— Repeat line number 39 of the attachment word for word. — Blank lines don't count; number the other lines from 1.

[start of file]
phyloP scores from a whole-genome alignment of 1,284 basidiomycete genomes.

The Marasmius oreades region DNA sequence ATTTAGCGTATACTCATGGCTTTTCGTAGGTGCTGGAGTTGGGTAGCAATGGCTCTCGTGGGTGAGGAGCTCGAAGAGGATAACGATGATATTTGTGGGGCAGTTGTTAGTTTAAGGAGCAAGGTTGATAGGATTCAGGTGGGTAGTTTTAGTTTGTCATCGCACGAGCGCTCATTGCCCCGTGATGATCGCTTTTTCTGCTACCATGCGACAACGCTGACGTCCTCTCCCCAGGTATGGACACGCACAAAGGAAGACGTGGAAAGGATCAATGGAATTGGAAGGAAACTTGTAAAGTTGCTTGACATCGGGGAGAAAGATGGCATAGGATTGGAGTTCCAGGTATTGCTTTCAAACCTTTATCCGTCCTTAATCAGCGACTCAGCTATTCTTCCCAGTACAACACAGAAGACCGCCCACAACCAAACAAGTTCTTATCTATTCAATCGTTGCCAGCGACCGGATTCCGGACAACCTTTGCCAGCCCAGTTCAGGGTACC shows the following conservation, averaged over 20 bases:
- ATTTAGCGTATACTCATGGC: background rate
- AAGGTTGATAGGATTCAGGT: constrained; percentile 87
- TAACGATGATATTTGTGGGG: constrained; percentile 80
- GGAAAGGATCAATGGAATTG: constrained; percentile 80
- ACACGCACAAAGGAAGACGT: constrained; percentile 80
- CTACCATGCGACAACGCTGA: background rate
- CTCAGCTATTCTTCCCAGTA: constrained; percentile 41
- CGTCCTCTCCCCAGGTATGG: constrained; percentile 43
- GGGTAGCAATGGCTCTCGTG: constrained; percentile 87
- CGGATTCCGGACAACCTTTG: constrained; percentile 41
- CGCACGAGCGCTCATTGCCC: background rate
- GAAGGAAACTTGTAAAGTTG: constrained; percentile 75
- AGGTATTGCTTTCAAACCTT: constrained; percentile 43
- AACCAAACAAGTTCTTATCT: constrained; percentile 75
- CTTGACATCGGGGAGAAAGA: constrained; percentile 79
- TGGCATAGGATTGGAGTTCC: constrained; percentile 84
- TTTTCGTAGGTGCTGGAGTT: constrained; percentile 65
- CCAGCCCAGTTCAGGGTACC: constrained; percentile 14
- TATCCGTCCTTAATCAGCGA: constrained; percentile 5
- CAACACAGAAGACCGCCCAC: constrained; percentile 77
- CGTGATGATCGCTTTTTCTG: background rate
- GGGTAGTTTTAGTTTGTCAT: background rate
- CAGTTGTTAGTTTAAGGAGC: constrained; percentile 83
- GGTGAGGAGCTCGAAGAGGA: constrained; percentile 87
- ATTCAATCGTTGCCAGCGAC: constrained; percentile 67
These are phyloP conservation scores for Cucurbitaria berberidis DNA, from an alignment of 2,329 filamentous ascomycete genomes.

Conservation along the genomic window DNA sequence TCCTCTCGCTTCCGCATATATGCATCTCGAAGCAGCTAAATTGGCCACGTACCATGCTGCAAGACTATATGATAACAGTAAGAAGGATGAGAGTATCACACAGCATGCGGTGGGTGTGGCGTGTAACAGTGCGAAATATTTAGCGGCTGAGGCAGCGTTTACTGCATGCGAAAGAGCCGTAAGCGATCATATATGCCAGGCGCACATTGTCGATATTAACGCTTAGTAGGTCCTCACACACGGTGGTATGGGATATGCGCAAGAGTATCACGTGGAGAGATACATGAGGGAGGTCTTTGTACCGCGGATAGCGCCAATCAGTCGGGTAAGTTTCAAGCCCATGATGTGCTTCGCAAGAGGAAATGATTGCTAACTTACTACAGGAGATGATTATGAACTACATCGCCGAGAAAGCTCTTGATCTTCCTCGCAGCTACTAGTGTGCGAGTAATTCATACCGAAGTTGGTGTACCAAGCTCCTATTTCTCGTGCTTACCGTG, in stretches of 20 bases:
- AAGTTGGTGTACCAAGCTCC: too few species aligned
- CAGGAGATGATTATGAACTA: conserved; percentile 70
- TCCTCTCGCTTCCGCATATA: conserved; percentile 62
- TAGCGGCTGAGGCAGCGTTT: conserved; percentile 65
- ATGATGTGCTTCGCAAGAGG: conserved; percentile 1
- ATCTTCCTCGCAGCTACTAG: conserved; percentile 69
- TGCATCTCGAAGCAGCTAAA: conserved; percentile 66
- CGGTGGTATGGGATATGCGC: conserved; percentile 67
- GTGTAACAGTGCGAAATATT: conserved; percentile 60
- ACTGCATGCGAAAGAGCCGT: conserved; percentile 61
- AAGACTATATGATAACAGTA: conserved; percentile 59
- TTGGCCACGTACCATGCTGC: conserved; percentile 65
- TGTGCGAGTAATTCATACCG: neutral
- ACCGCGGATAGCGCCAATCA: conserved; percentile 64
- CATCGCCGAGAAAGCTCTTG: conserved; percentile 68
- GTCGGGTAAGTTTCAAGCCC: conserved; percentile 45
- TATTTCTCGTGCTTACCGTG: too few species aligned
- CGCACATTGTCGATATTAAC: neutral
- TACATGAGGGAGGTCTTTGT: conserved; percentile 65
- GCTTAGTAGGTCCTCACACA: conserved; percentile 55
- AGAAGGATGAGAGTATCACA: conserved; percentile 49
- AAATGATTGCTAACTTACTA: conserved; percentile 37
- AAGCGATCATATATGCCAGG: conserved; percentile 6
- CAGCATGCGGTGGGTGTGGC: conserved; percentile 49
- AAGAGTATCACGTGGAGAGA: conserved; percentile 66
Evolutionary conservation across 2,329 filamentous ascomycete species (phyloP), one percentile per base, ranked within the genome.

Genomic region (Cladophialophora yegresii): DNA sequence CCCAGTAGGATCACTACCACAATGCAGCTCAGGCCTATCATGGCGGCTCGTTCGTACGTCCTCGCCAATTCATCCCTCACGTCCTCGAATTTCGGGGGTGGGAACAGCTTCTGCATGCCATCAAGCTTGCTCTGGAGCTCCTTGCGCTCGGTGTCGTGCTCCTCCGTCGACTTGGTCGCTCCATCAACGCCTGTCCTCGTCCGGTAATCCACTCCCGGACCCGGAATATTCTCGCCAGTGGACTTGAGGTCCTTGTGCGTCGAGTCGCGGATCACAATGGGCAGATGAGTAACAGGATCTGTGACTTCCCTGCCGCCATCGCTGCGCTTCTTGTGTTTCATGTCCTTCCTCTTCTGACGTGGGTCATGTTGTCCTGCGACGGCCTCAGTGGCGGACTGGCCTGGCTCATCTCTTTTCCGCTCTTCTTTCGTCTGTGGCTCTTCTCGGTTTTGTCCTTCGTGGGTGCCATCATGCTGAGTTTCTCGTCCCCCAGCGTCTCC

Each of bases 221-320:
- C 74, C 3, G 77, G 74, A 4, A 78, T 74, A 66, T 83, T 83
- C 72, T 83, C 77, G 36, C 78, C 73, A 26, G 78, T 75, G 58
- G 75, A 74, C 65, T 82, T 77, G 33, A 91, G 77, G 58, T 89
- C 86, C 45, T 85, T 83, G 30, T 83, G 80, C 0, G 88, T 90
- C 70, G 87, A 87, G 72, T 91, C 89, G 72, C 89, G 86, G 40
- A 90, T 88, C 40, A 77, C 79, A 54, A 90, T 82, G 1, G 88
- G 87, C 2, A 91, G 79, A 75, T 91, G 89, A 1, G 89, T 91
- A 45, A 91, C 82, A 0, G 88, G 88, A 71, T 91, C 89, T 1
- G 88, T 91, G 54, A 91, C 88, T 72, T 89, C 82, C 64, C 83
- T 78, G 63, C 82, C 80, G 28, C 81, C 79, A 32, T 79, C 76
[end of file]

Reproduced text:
- ACTGCATGCGAAAGAGCCGT: conserved; percentile 61